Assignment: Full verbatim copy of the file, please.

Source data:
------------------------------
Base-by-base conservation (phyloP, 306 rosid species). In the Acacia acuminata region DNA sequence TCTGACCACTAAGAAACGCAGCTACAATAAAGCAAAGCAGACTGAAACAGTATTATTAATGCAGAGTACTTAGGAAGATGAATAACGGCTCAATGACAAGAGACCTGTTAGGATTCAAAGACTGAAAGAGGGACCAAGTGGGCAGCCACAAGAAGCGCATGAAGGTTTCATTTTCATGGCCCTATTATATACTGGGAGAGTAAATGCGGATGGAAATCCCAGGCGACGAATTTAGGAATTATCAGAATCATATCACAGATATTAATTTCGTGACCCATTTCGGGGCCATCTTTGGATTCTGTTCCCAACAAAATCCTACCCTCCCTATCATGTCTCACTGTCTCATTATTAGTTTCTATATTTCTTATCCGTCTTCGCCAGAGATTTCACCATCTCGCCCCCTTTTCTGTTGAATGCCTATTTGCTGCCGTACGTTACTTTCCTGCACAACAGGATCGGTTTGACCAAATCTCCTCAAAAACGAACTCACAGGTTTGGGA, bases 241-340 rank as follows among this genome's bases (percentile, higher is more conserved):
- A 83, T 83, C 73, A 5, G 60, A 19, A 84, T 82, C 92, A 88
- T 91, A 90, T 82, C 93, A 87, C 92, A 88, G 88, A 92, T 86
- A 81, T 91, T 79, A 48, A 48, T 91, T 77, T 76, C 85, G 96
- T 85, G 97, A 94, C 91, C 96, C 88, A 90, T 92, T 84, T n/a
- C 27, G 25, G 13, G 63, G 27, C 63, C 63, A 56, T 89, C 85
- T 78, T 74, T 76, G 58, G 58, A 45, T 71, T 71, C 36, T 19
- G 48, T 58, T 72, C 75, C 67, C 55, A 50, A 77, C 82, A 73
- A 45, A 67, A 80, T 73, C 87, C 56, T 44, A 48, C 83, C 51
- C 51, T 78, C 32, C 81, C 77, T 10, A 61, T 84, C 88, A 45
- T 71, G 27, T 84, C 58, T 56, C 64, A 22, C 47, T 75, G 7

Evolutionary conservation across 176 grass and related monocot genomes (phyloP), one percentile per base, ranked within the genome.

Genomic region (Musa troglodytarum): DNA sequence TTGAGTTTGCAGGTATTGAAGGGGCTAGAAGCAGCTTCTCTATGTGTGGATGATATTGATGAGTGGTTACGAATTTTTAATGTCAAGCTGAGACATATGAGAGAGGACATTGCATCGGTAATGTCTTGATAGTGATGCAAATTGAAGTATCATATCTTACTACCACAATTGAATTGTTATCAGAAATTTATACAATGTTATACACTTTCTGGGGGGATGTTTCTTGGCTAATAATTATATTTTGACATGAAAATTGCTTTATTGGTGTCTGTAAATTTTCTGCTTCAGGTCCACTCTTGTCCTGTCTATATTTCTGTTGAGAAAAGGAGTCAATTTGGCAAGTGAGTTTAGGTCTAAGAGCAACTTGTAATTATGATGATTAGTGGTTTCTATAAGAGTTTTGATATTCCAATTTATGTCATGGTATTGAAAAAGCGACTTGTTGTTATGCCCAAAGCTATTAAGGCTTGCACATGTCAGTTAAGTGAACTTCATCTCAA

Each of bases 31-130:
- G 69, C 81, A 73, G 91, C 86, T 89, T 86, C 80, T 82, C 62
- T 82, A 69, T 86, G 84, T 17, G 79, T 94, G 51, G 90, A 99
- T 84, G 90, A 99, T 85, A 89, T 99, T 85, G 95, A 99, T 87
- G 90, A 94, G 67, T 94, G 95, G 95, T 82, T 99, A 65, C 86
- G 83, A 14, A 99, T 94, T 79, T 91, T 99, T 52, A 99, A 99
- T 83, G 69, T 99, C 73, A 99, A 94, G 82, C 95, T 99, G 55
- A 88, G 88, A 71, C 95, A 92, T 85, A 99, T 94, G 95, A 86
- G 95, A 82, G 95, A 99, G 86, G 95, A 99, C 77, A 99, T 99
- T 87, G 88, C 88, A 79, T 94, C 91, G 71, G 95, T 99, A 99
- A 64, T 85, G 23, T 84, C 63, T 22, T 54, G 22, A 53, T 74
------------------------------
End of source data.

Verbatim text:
Base-by-base conservation (phyloP, 306 rosid species). In the Acacia acuminata region DNA sequence TCTGACCACTAAGAAACGCAGCTACAATAAAGCAAAGCAGACTGAAACAGTATTATTAATGCAGAGTACTTAGGAAGATGAATAACGGCTCAATGACAAGAGACCTGTTAGGATTCAAAGACTGAAAGAGGGACCAAGTGGGCAGCCACAAGAAGCGCATGAAGGTTTCATTTTCATGGCCCTATTATATACTGGGAGAGTAAATGCGGATGGAAATCCCAGGCGACGAATTTAGGAATTATCAGAATCATATCACAGATATTAATTTCGTGACCCATTTCGGGGCCATCTTTGGATTCTGTTCCCAACAAAATCCTACCCTCCCTATCATGTCTCACTGTCTCATTATTAGTTTCTATATTTCTTATCCGTCTTCGCCAGAGATTTCACCATCTCGCCCCCTTTTCTGTTGAATGCCTATTTGCTGCCGTACGTTACTTTCCTGCACAACAGGATCGGTTTGACCAAATCTCCTCAAAAACGAACTCACAGGTTTGGGA, bases 241-340 rank as follows among this genome's bases (percentile, higher is more conserved):
- A 83, T 83, C 73, A 5, G 60, A 19, A 84, T 82, C 92, A 88
- T 91, A 90, T 82, C 93, A 87, C 92, A 88, G 88, A 92, T 86
- A 81, T 91, T 79, A 48, A 48, T 91, T 77, T 76, C 85, G 96
- T 85, G 97, A 94, C 91, C 96, C 88, A 90, T 92, T 84, T n/a
- C 27, G 25, G 13, G 63, G 27, C 63, C 63, A 56, T 89, C 85
- T 78, T 74, T 76, G 58, G 58, A 45, T 71, T 71, C 36, T 19
- G 48, T 58, T 72, C 75, C 67, C 55, A 50, A 77, C 82, A 73
- A 45, A 67, A 80, T 73, C 87, C 56, T 44, A 48, C 83, C 51
- C 51, T 78, C 32, C 81, C 77, T 10, A 61, T 84, C 88, A 45
- T 71, G 27, T 84, C 58, T 56, C 64, A 22, C 47, T 75, G 7

Evolutionary conservation across 176 grass and related monocot genomes (phyloP), one percentile per base, ranked within the genome.

Genomic region (Musa troglodytarum): DNA sequence TTGAGTTTGCAGGTATTGAAGGGGCTAGAAGCAGCTTCTCTATGTGTGGATGATATTGATGAGTGGTTACGAATTTTTAATGTCAAGCTGAGACATATGAGAGAGGACATTGCATCGGTAATGTCTTGATAGTGATGCAAATTGAAGTATCATATCTTACTACCACAATTGAATTGTTATCAGAAATTTATACAATGTTATACACTTTCTGGGGGGATGTTTCTTGGCTAATAATTATATTTTGACATGAAAATTGCTTTATTGGTGTCTGTAAATTTTCTGCTTCAGGTCCACTCTTGTCCTGTCTATATTTCTGTTGAGAAAAGGAGTCAATTTGGCAAGTGAGTTTAGGTCTAAGAGCAACTTGTAATTATGATGATTAGTGGTTTCTATAAGAGTTTTGATATTCCAATTTATGTCATGGTATTGAAAAAGCGACTTGTTGTTATGCCCAAAGCTATTAAGGCTTGCACATGTCAGTTAAGTGAACTTCATCTCAA

Each of bases 31-130:
- G 69, C 81, A 73, G 91, C 86, T 89, T 86, C 80, T 82, C 62
- T 82, A 69, T 86, G 84, T 17, G 79, T 94, G 51, G 90, A 99
- T 84, G 90, A 99, T 85, A 89, T 99, T 85, G 95, A 99, T 87
- G 90, A 94, G 67, T 94, G 95, G 95, T 82, T 99, A 65, C 86
- G 83, A 14, A 99, T 94, T 79, T 91, T 99, T 52, A 99, A 99
- T 83, G 69, T 99, C 73, A 99, A 94, G 82, C 95, T 99, G 55
- A 88, G 88, A 71, C 95, A 92, T 85, A 99, T 94, G 95, A 86
- G 95, A 82, G 95, A 99, G 86, G 95, A 99, C 77, A 99, T 99
- T 87, G 88, C 88, A 79, T 94, C 91, G 71, G 95, T 99, A 99
- A 64, T 85, G 23, T 84, C 63, T 22, T 54, G 22, A 53, T 74